Seeking to be `more welcoming'

Congregation: One of Channing Memorial's goals is to reach out to those who, because of sexual orientation, are left out of many churches.


October 22, 2004|By Tawanda W. Johnson | Tawanda W. Johnson,SPECIAL TO THE SUN

As the newly installed minister of Channing Memorial Church in Ellicott City, the Rev. Susan LaMar hopes to make it a "more welcoming" place for newcomers.

"It's easy to say we are welcoming. ... We want to be very explicitly and truly welcoming to all," she said.

The process, part of a formal "Welcoming Congregation" program organized by the Unitarian Universalist Association, will take about two years and involves reaching out to gays, lesbians and bisexuals who are often left out of many churches because of their sexual orientation.

To accomplish the goal, LaMar said, "We will be doing a lot of workshops so that people can take their prejudices and come to terms with what that means."

Channing Memorial was founded 12 years ago by about 30 people as a Unitarian Universalist church, which draws on the wisdom contained in the myths and traditions of other cultures and religions, including Judaism and Christianity.

It takes its name from William Ellery Channing, an ordained minister from New England, who delivered the famous sermon on Unitarian Christianity at the First Independent Church of Baltimore in 1819. Unitarian Christianity emphasizes reason, conscience and free will in religion.

"We are out of the free church tradition, so the congregation decides how to approach life's big questions," LaMar said.

Those questions involve the existence of God, the nature of humanity and the meaning of salvation.

Channing Memorial's Sunday worship service is held at 10 a.m. at Northfield Elementary School and includes a gathering for fellowship, prayer, music, silent meditation and a sermon.

Children are ministered from nursery through high school. Adult religious education classes also are offered and include "Sundays After," during which church members further study that day's sermon.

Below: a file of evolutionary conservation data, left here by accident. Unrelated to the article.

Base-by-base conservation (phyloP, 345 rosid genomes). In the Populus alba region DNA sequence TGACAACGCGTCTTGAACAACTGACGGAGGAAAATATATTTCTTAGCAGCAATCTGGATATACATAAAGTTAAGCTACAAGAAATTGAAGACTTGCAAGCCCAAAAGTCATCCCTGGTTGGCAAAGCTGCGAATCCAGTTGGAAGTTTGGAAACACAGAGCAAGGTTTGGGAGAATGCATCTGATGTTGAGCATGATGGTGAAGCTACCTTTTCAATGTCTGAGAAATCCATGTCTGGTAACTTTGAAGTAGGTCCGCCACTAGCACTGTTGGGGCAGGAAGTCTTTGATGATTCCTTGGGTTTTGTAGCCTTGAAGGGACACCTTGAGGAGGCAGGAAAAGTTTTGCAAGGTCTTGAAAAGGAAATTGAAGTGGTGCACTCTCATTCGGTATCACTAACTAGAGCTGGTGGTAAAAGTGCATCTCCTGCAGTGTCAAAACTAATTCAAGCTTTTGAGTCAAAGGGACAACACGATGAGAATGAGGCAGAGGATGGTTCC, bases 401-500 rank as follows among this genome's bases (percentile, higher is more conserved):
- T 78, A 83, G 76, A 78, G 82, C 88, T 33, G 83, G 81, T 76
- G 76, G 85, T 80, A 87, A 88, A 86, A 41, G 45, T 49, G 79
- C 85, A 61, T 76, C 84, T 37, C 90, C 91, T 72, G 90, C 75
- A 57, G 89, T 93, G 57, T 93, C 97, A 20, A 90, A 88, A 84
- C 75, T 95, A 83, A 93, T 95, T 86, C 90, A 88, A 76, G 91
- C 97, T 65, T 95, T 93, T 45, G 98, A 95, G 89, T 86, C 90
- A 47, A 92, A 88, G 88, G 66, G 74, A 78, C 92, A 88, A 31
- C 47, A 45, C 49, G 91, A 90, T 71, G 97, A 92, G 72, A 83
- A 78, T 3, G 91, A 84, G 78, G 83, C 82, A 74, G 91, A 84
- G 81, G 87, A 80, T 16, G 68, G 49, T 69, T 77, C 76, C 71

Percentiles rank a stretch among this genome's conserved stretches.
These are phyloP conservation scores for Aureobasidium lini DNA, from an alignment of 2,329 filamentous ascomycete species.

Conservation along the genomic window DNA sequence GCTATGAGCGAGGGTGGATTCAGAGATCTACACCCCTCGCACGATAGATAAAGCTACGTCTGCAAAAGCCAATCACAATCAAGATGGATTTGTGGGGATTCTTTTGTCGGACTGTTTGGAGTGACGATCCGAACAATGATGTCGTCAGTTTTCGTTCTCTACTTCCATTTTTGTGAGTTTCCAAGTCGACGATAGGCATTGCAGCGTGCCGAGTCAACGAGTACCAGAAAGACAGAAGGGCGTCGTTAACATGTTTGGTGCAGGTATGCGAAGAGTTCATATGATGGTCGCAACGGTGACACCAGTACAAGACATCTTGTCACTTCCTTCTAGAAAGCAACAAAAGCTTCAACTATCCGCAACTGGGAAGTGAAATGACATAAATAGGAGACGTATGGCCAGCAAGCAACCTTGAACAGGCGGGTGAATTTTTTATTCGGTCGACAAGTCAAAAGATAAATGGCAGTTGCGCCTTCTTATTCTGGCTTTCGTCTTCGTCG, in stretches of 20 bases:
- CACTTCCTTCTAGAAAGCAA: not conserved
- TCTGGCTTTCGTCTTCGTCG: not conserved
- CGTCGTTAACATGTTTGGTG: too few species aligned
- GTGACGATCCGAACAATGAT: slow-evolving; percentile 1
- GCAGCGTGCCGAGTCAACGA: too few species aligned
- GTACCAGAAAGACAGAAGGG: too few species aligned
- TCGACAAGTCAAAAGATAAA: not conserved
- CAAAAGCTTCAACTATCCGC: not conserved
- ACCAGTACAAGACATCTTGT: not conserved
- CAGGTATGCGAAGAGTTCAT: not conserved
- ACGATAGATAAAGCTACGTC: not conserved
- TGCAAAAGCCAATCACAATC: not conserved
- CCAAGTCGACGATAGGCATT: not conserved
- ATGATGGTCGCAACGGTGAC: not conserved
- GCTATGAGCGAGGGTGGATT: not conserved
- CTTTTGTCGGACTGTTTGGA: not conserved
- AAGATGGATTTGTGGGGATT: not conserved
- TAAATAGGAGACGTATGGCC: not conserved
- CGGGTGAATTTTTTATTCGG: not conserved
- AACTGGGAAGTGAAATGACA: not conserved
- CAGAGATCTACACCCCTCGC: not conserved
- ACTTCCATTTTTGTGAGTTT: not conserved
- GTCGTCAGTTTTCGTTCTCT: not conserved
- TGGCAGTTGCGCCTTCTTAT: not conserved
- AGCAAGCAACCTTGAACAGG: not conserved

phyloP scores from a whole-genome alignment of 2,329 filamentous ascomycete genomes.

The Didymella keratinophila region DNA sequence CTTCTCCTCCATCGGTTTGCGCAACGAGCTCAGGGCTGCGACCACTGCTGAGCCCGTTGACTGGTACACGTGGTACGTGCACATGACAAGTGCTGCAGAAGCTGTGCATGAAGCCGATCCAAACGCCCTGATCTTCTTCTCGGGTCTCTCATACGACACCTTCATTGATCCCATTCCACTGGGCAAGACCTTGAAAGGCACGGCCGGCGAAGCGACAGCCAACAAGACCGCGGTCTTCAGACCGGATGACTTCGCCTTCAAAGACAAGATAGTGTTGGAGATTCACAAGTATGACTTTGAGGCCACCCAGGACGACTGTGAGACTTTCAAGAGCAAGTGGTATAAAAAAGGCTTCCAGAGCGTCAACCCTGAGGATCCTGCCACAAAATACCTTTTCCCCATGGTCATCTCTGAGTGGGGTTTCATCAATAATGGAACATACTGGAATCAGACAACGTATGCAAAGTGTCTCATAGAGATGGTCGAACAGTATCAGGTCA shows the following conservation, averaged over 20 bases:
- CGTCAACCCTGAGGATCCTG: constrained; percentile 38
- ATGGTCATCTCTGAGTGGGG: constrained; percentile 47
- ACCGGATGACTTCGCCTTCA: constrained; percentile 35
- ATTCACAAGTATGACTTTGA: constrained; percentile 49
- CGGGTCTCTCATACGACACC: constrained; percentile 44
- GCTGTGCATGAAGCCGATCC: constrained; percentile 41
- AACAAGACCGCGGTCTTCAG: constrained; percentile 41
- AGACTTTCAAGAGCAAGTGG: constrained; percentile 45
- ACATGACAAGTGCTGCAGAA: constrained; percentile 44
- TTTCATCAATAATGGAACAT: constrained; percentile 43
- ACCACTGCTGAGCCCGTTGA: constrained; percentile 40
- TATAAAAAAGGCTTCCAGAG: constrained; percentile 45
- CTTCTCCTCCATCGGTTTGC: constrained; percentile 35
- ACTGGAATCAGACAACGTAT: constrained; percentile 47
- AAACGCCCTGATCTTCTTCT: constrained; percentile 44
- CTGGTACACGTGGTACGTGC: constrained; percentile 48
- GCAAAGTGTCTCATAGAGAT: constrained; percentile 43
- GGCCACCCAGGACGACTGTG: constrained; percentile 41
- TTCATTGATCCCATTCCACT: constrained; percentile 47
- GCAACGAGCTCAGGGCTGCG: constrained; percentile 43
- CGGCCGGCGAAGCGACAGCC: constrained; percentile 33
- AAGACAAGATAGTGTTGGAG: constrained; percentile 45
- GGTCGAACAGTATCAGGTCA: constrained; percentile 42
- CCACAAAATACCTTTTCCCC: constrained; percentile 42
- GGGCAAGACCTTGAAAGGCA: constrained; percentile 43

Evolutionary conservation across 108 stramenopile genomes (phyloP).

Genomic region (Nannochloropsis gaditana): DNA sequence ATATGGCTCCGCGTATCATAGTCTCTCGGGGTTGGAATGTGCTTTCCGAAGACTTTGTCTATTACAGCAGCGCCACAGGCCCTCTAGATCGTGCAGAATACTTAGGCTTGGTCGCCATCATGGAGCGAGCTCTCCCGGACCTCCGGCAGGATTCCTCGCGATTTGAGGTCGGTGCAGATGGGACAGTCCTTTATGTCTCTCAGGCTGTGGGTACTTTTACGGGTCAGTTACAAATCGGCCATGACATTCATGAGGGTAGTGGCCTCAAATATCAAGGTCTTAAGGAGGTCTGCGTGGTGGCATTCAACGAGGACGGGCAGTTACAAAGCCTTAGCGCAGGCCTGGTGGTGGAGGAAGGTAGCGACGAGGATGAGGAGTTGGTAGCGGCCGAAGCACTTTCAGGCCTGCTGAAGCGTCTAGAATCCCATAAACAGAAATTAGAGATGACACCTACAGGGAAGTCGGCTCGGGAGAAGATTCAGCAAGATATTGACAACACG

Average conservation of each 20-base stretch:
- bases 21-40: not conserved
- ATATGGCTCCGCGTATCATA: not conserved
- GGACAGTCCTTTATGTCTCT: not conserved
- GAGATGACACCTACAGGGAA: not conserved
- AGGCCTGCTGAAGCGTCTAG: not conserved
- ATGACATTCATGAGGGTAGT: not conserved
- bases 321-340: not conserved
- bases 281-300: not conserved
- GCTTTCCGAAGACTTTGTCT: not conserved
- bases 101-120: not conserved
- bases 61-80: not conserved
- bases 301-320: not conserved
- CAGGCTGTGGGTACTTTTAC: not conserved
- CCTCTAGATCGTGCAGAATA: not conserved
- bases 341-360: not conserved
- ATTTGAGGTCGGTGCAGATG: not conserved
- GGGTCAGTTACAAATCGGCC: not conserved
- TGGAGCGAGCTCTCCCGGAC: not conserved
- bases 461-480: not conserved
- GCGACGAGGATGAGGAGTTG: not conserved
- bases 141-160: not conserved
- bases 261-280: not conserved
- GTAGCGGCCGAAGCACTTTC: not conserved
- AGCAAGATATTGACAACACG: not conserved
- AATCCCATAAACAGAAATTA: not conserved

LaMar, who was installed as minister last month, attended Andover Newton Theological School from 1997-2001 in Newton Centre, Mass., where she received a master of divinity degree. She was ordained in 2002.

Before being called into ministry, she spent more than 20 years in the fields of human service and social justice, working at a job training center for a battered-women's program and at a women's health clinic.

"My work in the secular world of human service and social justice has given me a deep background in human struggles and what makes the world tick," LaMar said.

But, she added, "These agencies, while good, only dealt with one aspect of these people lives."

She said she asked herself where she could work to address the "whole" person.

God answered her with " `the church,' " she said. "I've been in ministry since then and never looked back."

Besides making Channing Memorial more welcoming, LaMar hopes to improve the church's organization.

"We are a relatively young church, and there's a lot of internal organizing that needs to take place," she said.

Another goal is maintaining a commitment to help the community.

Since its inception, the church has committed 3 percent of its budget to social justice, LaMar said, including supporting the Grassroots Crisis Intervention Center in Columbia.

Kris Tyssowski, chairwoman of the church's religious education committee, said church members are working hard to make Channing Memorial more friendly.

"One of the main things we've done is put a lot of thought into our foyer. We have a welcoming table and a table with religious education [material] and a snack table," she said. "We also have greeters, and people make an effort to speak to everyone."

Barbara Popka, president of the congregation's board of trustees, said the church gives out "red bags full of goodies and information about the church." Popka, a founding member of the church, said it has been a great place to worship because she and her husband come from Jewish and Protestant backgrounds.

"It's just a very comfortable place to be," she said.

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